In the middle of the day, we crossed into the West Bank to visit Bethlehem. Our bus driver was able to go into the area, but our guide was not, so we had a special guide. He is a Palestinian Christian.
After lunch we shopped for souvenirs made of olive wood and mother of pearl. Capitalism seems to be alive and well in Bethlehem.
Next we went to the Church of the Nativity, which is over a grotto or cave called the Holy Crypt, where it is believed that Jesus was born. David explained that in the time of Jesus' birth, homes were built on caves, and the caves were used to house animals. So Jesus was born in a cave. The church was built in 326, when Helena, the mother of Constantine, visited Bethlehem. In 614, the Persians invaded Palestine and captured Bethlehem but they did not destroy the church because they saw the three wise men depicted in Persian clothing in a mosaic. Our guide instructed us to refrain from laughing while we were in the Church.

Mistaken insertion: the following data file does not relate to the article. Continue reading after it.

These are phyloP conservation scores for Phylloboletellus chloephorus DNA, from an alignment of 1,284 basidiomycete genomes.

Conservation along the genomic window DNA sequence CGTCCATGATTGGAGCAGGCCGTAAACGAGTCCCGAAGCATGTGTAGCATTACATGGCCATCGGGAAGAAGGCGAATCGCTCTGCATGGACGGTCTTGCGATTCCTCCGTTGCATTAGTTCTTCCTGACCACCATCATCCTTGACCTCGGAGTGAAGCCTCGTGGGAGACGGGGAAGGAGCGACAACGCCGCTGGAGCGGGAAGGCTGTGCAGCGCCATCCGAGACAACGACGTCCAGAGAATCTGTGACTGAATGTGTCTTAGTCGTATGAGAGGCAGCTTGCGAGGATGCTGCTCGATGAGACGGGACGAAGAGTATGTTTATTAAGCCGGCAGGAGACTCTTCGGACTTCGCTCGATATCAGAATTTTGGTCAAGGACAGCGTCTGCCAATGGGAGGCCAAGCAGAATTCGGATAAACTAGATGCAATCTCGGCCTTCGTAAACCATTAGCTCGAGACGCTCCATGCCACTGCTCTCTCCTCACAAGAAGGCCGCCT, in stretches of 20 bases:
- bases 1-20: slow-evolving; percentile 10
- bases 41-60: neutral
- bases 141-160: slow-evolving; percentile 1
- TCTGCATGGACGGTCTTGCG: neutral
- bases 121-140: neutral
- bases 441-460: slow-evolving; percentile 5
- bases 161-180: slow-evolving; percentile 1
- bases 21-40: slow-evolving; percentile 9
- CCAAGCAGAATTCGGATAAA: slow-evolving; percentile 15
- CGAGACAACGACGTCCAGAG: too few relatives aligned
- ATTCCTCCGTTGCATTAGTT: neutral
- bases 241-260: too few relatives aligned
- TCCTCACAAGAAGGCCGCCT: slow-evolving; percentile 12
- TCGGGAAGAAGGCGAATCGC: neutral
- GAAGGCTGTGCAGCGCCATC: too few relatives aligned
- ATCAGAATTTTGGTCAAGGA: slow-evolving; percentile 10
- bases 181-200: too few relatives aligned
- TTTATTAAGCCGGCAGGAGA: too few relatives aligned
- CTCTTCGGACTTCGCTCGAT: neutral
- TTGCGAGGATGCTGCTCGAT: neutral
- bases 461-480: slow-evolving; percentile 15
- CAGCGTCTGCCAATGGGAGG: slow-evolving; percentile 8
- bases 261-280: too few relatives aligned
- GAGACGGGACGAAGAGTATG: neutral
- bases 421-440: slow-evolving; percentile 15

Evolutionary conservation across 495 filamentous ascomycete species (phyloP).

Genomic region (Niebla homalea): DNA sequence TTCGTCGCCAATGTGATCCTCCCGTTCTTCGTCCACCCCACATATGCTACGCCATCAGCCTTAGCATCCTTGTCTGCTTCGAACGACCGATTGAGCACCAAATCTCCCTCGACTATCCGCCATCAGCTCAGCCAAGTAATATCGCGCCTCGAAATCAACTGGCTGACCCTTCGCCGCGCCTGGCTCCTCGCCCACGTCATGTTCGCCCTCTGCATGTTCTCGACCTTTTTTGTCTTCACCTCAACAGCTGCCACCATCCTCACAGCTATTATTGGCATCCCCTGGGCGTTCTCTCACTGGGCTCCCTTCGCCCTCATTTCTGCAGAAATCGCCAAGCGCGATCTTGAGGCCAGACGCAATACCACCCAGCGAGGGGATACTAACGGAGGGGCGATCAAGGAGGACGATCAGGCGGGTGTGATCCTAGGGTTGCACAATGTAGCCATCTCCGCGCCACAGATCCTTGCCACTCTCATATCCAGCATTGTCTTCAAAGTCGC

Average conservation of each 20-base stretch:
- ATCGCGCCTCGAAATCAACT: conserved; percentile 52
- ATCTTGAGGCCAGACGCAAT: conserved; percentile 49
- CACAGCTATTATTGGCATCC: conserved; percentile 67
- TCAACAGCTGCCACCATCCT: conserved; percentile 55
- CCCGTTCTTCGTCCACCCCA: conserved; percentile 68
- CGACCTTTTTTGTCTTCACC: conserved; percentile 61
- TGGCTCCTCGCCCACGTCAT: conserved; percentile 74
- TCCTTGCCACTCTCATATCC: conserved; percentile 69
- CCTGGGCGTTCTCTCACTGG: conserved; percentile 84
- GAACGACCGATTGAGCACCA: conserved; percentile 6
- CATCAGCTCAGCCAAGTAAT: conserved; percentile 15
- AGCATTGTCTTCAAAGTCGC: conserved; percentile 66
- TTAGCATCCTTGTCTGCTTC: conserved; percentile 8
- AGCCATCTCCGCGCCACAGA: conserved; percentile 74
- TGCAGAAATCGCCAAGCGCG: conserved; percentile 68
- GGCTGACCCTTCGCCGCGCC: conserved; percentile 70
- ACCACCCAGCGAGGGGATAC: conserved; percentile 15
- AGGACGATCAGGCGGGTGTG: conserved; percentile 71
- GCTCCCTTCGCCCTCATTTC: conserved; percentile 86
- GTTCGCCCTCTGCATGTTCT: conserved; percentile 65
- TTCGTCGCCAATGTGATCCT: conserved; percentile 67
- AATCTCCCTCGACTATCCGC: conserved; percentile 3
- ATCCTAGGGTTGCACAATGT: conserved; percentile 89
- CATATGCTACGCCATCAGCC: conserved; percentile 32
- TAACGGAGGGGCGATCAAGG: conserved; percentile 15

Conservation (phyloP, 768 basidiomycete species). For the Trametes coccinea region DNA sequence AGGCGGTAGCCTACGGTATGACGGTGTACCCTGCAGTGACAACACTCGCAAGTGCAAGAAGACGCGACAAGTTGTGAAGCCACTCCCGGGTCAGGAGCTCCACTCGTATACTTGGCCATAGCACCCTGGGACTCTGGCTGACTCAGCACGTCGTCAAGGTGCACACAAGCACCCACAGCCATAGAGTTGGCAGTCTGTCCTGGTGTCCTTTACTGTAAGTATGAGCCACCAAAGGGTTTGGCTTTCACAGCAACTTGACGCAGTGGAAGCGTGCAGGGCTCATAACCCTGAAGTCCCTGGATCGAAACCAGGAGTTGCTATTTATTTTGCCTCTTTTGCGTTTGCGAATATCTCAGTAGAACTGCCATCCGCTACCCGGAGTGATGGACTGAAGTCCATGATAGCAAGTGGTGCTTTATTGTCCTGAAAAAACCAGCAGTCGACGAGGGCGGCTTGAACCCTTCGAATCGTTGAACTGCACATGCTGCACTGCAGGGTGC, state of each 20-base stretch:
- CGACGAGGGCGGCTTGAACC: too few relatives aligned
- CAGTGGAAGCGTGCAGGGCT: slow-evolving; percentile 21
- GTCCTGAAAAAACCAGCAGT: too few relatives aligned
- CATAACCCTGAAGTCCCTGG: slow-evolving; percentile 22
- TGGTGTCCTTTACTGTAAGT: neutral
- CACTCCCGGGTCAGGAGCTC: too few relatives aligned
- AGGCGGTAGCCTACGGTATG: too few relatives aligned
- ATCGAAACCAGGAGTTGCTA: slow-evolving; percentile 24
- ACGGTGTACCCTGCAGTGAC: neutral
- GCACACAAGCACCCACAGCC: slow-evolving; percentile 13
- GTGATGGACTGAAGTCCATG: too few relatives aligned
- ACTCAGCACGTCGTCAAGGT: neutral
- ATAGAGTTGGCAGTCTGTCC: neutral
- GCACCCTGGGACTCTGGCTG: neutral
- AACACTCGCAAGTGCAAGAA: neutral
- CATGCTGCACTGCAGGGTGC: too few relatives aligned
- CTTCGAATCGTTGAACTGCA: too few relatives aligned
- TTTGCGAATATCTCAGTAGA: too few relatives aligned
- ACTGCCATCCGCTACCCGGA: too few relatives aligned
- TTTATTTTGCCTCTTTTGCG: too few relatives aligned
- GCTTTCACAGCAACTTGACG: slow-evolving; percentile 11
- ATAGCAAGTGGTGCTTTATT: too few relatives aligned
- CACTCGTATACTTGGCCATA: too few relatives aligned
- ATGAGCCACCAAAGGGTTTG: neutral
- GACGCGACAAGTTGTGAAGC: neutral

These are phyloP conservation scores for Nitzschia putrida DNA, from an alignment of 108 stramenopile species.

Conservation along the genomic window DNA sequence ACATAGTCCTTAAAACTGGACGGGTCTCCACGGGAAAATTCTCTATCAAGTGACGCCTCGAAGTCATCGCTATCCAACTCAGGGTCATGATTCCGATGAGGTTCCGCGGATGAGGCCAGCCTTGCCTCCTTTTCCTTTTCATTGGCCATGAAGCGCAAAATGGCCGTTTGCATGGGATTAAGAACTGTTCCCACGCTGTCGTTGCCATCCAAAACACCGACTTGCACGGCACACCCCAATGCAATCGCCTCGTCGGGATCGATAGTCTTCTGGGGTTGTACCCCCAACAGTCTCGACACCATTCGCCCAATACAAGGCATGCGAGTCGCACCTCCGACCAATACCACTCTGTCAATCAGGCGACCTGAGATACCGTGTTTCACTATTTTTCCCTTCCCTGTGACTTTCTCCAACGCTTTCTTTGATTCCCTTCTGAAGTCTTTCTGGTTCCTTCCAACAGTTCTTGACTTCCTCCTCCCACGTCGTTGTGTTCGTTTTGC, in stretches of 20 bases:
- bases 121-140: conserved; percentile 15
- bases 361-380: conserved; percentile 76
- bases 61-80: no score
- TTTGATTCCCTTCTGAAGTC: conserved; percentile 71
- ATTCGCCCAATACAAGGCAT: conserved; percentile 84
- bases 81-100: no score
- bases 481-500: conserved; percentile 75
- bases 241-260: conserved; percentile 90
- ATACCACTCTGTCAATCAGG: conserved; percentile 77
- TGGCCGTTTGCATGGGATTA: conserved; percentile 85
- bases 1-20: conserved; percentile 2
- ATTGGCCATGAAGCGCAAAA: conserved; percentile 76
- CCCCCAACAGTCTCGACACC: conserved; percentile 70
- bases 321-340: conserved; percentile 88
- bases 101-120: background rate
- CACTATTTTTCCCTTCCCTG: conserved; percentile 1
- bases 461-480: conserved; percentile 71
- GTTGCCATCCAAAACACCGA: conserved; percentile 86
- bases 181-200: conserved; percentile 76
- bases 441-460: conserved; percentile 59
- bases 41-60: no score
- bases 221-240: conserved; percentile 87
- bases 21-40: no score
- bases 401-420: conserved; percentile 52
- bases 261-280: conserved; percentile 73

We did not wait in line to see the part of the cave where a star has been placed on the spot believed to be the birthplace. Instead, we went into a different part of that cave and had a brief devotional. We also saw the tomb of St. Jerome, and the entrance to the tombs of the children who died when Herod ordered the killing of all the children aged two and under in the town and surrounding areas. We accessed that area from the Franciscan Church of St Catherine, the site of the Christmas Eve midnight mass.
We also stopped to see the area where the angels told the shepherds about the birth of Jesus.
As we crossed back across the border two armed soldiers came onto the bus. We were told not to take pictures of the checkpoint.